Generating Public Heat

Rich Hayes of San Francisco agrees. A member of the Sierra Club Global Warming Steering Committee, he says the immediate challenge is the upcoming December summit in Kyoto, Japan -- where 165 nations will convene to negotiate binding international treaties to reduce global warming pollution.

"The big question," says Hayes, "is whether U.S. representatives will commit to something meaningful or just symbolic. No one knows when there will be another such meeting, so grassroots pressure is vital."

Hayes is doing his share to keep up the heat, from writing op-eds and letters to the editor to pressing for commitments from public officials like Tim Wirth, Undersecretary of State for Environmental Affairs, who spoke on global warming in San Francisco last year.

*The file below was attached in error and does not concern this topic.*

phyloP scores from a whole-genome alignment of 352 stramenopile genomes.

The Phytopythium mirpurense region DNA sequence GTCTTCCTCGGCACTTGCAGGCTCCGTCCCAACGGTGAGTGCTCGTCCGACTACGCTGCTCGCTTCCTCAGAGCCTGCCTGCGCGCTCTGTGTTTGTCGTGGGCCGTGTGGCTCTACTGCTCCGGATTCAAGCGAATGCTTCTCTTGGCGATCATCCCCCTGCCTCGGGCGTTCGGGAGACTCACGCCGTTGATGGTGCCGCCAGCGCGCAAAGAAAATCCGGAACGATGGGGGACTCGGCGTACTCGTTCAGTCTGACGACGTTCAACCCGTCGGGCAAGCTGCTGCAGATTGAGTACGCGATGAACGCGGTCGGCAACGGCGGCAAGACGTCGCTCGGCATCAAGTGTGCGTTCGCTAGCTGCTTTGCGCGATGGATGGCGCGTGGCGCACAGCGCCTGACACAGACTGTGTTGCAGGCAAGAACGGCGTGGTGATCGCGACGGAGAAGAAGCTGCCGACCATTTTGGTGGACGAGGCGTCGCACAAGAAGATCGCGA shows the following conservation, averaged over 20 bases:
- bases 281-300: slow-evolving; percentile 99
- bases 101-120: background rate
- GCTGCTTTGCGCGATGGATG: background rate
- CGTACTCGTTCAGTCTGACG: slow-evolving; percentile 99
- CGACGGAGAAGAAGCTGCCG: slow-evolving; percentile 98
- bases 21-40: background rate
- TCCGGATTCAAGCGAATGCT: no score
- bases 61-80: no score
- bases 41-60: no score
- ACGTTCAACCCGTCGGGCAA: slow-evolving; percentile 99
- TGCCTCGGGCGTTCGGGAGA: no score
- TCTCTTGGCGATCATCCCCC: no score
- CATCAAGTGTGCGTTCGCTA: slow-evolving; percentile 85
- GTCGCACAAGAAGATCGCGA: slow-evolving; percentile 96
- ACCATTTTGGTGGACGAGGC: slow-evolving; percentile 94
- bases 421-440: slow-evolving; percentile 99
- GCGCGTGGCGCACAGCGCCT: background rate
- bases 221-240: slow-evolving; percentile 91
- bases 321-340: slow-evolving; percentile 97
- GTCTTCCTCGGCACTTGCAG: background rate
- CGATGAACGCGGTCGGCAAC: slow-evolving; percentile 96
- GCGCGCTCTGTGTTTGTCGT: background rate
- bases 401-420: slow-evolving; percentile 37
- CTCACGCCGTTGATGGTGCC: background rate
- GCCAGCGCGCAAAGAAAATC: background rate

"I told Wirth that we applauded the administration's strong words on global warming but that followup was lacking," says Hayes. Wirth's response showed that he was fully aware that the Club opposed the administration's emissions trading scheme -- a practice whereby a polluting corporation can "trade" pollution credits with developing countries rather than reduce emissions at home. Hayes told Wirth that the administration has to make the treaty stronger to gain the Club's support.

Pitching the Prognosticators

In August, Club organizers and volunteers will take their concern about the weather to those people who predict it -- local television meteorologists and weather forecasters. They will urge them to talk about global warming on the air and broadcast segments of the Climate Report, a series of short, Club-produced informational videos on the effects of global warming. Last year dozens of stations used the report.

"The summer heat wave is an ideal time to pitch news reports on the local impacts of climate changes," says Becker, who is also coordinating house parties where the tape will be shown.